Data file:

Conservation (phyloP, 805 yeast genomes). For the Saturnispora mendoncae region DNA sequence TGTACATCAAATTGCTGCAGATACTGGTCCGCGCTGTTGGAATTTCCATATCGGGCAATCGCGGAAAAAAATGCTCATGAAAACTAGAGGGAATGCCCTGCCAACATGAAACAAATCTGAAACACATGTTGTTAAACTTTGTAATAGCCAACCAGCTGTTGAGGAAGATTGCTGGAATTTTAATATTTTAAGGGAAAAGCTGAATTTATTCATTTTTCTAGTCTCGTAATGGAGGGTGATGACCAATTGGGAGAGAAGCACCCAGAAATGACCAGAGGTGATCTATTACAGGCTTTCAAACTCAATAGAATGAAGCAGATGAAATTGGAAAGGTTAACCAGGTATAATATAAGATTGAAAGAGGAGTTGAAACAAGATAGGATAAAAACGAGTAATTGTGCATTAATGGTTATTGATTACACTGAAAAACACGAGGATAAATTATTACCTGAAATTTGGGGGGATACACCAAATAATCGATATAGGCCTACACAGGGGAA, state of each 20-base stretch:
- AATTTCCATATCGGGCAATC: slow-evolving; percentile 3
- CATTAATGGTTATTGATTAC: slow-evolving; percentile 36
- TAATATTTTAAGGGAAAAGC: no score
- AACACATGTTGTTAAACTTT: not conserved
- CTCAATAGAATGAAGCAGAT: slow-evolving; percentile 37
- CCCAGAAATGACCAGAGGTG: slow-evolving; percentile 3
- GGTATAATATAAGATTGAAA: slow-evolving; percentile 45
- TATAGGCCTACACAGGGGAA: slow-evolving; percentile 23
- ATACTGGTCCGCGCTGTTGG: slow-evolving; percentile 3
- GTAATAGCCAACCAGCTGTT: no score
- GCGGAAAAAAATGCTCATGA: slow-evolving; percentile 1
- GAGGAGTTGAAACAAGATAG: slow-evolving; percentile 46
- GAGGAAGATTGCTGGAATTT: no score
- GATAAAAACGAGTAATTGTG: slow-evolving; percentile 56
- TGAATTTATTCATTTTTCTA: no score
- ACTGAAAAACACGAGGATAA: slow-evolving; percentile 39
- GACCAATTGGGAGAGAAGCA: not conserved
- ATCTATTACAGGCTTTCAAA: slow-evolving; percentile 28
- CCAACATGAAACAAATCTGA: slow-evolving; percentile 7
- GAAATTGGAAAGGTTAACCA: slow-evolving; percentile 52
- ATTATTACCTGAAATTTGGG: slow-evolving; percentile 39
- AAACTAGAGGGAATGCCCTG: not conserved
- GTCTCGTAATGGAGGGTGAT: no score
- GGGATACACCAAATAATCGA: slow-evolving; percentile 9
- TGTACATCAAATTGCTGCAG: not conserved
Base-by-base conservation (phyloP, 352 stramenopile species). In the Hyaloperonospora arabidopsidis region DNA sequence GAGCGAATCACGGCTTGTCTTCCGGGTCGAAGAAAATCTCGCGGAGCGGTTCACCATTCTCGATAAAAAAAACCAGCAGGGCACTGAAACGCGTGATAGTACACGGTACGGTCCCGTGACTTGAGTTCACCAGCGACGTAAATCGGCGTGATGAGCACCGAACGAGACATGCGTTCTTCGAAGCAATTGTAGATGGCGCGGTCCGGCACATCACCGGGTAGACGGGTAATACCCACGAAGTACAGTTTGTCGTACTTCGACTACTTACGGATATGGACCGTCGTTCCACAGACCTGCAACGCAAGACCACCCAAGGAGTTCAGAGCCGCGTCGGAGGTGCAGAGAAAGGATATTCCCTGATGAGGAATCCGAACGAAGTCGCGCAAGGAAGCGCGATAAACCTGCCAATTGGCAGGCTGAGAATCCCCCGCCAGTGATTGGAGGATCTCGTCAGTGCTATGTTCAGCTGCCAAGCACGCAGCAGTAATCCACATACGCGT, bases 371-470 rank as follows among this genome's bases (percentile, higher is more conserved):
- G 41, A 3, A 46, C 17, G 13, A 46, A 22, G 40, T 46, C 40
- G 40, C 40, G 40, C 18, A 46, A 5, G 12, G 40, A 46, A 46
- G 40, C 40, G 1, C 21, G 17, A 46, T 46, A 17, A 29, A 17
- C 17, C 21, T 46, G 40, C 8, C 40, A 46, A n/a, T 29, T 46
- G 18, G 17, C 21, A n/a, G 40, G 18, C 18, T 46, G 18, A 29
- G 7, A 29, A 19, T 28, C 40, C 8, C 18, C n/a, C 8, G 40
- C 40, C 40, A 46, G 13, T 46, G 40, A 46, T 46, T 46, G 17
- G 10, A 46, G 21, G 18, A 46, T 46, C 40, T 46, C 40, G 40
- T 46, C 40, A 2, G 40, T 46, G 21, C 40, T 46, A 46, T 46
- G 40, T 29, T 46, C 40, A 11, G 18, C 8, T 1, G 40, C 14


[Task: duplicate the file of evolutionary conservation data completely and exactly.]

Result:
Conservation (phyloP, 805 yeast genomes). For the Saturnispora mendoncae region DNA sequence TGTACATCAAATTGCTGCAGATACTGGTCCGCGCTGTTGGAATTTCCATATCGGGCAATCGCGGAAAAAAATGCTCATGAAAACTAGAGGGAATGCCCTGCCAACATGAAACAAATCTGAAACACATGTTGTTAAACTTTGTAATAGCCAACCAGCTGTTGAGGAAGATTGCTGGAATTTTAATATTTTAAGGGAAAAGCTGAATTTATTCATTTTTCTAGTCTCGTAATGGAGGGTGATGACCAATTGGGAGAGAAGCACCCAGAAATGACCAGAGGTGATCTATTACAGGCTTTCAAACTCAATAGAATGAAGCAGATGAAATTGGAAAGGTTAACCAGGTATAATATAAGATTGAAAGAGGAGTTGAAACAAGATAGGATAAAAACGAGTAATTGTGCATTAATGGTTATTGATTACACTGAAAAACACGAGGATAAATTATTACCTGAAATTTGGGGGGATACACCAAATAATCGATATAGGCCTACACAGGGGAA, state of each 20-base stretch:
- AATTTCCATATCGGGCAATC: slow-evolving; percentile 3
- CATTAATGGTTATTGATTAC: slow-evolving; percentile 36
- TAATATTTTAAGGGAAAAGC: no score
- AACACATGTTGTTAAACTTT: not conserved
- CTCAATAGAATGAAGCAGAT: slow-evolving; percentile 37
- CCCAGAAATGACCAGAGGTG: slow-evolving; percentile 3
- GGTATAATATAAGATTGAAA: slow-evolving; percentile 45
- TATAGGCCTACACAGGGGAA: slow-evolving; percentile 23
- ATACTGGTCCGCGCTGTTGG: slow-evolving; percentile 3
- GTAATAGCCAACCAGCTGTT: no score
- GCGGAAAAAAATGCTCATGA: slow-evolving; percentile 1
- GAGGAGTTGAAACAAGATAG: slow-evolving; percentile 46
- GAGGAAGATTGCTGGAATTT: no score
- GATAAAAACGAGTAATTGTG: slow-evolving; percentile 56
- TGAATTTATTCATTTTTCTA: no score
- ACTGAAAAACACGAGGATAA: slow-evolving; percentile 39
- GACCAATTGGGAGAGAAGCA: not conserved
- ATCTATTACAGGCTTTCAAA: slow-evolving; percentile 28
- CCAACATGAAACAAATCTGA: slow-evolving; percentile 7
- GAAATTGGAAAGGTTAACCA: slow-evolving; percentile 52
- ATTATTACCTGAAATTTGGG: slow-evolving; percentile 39
- AAACTAGAGGGAATGCCCTG: not conserved
- GTCTCGTAATGGAGGGTGAT: no score
- GGGATACACCAAATAATCGA: slow-evolving; percentile 9
- TGTACATCAAATTGCTGCAG: not conserved
Base-by-base conservation (phyloP, 352 stramenopile species). In the Hyaloperonospora arabidopsidis region DNA sequence GAGCGAATCACGGCTTGTCTTCCGGGTCGAAGAAAATCTCGCGGAGCGGTTCACCATTCTCGATAAAAAAAACCAGCAGGGCACTGAAACGCGTGATAGTACACGGTACGGTCCCGTGACTTGAGTTCACCAGCGACGTAAATCGGCGTGATGAGCACCGAACGAGACATGCGTTCTTCGAAGCAATTGTAGATGGCGCGGTCCGGCACATCACCGGGTAGACGGGTAATACCCACGAAGTACAGTTTGTCGTACTTCGACTACTTACGGATATGGACCGTCGTTCCACAGACCTGCAACGCAAGACCACCCAAGGAGTTCAGAGCCGCGTCGGAGGTGCAGAGAAAGGATATTCCCTGATGAGGAATCCGAACGAAGTCGCGCAAGGAAGCGCGATAAACCTGCCAATTGGCAGGCTGAGAATCCCCCGCCAGTGATTGGAGGATCTCGTCAGTGCTATGTTCAGCTGCCAAGCACGCAGCAGTAATCCACATACGCGT, bases 371-470 rank as follows among this genome's bases (percentile, higher is more conserved):
- G 41, A 3, A 46, C 17, G 13, A 46, A 22, G 40, T 46, C 40
- G 40, C 40, G 40, C 18, A 46, A 5, G 12, G 40, A 46, A 46
- G 40, C 40, G 1, C 21, G 17, A 46, T 46, A 17, A 29, A 17
- C 17, C 21, T 46, G 40, C 8, C 40, A 46, A n/a, T 29, T 46
- G 18, G 17, C 21, A n/a, G 40, G 18, C 18, T 46, G 18, A 29
- G 7, A 29, A 19, T 28, C 40, C 8, C 18, C n/a, C 8, G 40
- C 40, C 40, A 46, G 13, T 46, G 40, A 46, T 46, T 46, G 17
- G 10, A 46, G 21, G 18, A 46, T 46, C 40, T 46, C 40, G 40
- T 46, C 40, A 2, G 40, T 46, G 21, C 40, T 46, A 46, T 46
- G 40, T 29, T 46, C 40, A 11, G 18, C 8, T 1, G 40, C 14